Nominally, the Police were punk rock, but that's only in the loosest sense of the term. The trio's nervous, reggae-injected pop/rock was punky, but it wasn't necessarily punk. All three members were considerably more technically proficient than the average punk or new wave band.
The Police formed their unique pop rock style in the latter-punk era. Three talented, intelligent musicians came together from a cross-section of musical and life experiences into a distinct sound that became both popular and respected. Following the band's break-up in the mid-1980s, each member moved on to his own new and successful career. Charles Dougherty summed up the band's commercial appeal in Down Beat, "The key to their popularity is self-evident; catchy melodic hooks combined with matinee idol good looks make the teenies screamy." The Police are notable as one of the first mainstream white pop groups to adopt reggae as a predominant musical form and to score major international hits with reggae-styled material. Although reggae was already very popular in the United Kingdom (due to the large number of Caribbean immigrants) the style was little known in the United States or other countries, and prior to the emergence of the Police only a handful of reggae songs had enjoyed any significant chart success.
Following their whirlwind success of 1980 and 1981, in which they were named the Best British Group at the first Brit Awards and won three Grammys, the band took a break in 1982. Though they played their first arena concerts and headlined the U.S. Festival, each member pursued side projects during the course of the year. Sting acted in Brimstone and Treacle, releasing a solo single, "Spread a Little Happiness," from the soundtrack; the song became a British hit. Copeland scored Francis Ford Coppola's Rumble Fish, as well as the San Francisco Ballet's King Lear, and released an album under the name Klark Kent; he also played on several sessions for Peter Gabriel. Summers recorded an instrumental album, I Advance Masked, with Robert Fripp. The Police returned in the summer of 1983 with Synchronicity, which entered the U.K. charts at number one and quickly climbed to the same position in the U.S., where it would stay for 17 weeks. Synchronicity became a blockbuster success on the strength of the ballad "Every Breath You Take." Spending eight weeks at the top of the U.S. charts, "Every Breath You Take" became one of the biggest American hits of all time; it spent four weeks at the top of the U.K. charts. "King of Pain" and "Wrapped Around Your Finger" became hits over the course of 1983, sending Synchronicity to multi-platinum status in America and Britain. The Police supported the album with a blockbuster, record-breaking world tour that set precedents for tours for the remainder of the '80s. Once the tour was completed, the band announced they were going on "sabbatical" in order to pursue outside interests.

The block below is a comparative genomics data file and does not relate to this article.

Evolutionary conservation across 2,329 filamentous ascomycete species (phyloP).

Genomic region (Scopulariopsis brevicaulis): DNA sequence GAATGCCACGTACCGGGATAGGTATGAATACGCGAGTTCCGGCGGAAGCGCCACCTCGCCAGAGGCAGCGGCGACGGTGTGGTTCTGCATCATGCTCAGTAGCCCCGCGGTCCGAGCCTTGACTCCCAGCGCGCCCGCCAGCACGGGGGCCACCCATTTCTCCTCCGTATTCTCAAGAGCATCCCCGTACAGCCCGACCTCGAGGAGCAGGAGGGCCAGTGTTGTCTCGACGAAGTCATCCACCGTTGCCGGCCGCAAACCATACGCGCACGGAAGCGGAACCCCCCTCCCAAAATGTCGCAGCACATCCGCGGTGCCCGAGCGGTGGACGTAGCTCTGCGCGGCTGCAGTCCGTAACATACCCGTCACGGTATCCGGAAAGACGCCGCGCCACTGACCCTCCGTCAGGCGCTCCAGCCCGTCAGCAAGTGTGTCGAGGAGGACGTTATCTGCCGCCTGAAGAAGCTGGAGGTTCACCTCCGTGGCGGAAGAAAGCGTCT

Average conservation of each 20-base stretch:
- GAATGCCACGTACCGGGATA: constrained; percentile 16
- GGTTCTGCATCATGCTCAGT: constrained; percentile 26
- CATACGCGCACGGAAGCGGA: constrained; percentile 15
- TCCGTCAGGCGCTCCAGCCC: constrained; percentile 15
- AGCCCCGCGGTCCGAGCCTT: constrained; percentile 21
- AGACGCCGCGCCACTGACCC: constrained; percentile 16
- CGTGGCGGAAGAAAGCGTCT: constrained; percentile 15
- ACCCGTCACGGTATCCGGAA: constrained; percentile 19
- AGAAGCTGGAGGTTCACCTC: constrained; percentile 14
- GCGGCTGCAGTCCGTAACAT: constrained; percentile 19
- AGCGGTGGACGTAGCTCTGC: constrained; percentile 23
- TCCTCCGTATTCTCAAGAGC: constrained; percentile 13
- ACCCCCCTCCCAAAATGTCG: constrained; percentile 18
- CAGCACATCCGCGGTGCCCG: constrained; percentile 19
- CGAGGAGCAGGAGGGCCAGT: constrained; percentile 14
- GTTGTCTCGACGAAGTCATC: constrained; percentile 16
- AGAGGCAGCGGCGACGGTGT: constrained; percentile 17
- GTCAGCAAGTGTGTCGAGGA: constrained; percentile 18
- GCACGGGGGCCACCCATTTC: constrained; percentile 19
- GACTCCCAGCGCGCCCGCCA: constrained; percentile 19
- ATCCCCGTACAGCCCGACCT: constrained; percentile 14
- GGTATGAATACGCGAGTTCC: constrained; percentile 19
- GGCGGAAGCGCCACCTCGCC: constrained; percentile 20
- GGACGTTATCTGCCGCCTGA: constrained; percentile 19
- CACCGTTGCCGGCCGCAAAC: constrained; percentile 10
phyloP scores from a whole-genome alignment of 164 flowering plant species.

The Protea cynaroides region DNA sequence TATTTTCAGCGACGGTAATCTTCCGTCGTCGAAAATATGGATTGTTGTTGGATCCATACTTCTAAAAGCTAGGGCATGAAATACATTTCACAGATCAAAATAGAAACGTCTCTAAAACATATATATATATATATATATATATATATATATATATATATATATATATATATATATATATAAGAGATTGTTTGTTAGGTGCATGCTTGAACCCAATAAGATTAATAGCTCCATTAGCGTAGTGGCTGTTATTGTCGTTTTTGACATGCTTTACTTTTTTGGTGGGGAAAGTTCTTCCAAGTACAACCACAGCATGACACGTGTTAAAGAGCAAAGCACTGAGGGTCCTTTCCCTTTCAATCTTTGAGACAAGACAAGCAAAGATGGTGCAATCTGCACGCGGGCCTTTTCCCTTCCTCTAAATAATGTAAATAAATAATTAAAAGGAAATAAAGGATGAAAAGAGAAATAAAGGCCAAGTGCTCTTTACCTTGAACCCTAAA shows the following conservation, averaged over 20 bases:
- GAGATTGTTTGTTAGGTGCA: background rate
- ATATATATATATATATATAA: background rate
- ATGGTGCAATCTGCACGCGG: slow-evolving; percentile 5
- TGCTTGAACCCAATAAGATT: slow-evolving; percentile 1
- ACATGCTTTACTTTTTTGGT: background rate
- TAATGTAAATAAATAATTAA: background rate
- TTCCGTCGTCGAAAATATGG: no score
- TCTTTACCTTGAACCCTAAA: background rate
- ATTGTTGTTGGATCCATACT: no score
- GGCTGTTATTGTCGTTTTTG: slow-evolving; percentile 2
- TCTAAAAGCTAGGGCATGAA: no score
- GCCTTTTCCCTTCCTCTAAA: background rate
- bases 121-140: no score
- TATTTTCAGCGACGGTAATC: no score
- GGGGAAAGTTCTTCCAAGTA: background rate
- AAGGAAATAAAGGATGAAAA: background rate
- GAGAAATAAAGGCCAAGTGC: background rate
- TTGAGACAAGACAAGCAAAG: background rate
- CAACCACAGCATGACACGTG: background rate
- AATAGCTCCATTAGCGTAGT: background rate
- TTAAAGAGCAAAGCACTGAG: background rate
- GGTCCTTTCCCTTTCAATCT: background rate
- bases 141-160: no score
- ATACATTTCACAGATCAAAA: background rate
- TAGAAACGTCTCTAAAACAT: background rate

In 1992 the band released “Message in a Box”, their 4 CD box set, and performed at Sting’s wedding to Trudie Styler. A live CD was released in June 1995. On March 10, 2003 The Police were inducted into the Rock and Roll Hall of Fame, and performed Message in a Bottle, Roxanne and Every Breath You Take.
The Police reformed in 2007, and opened the Grammy award ceremony of that year with a performance of Roxanne. Towards the end of May, the band began a world tour. In 2008 the tour ended at Madison Square Garden, New York, on August 7, and The Police disbanded for good. Sting has been quoted towards the end of the tour that he has achieved closure with the band, and revealed that The Police will never tour or record again.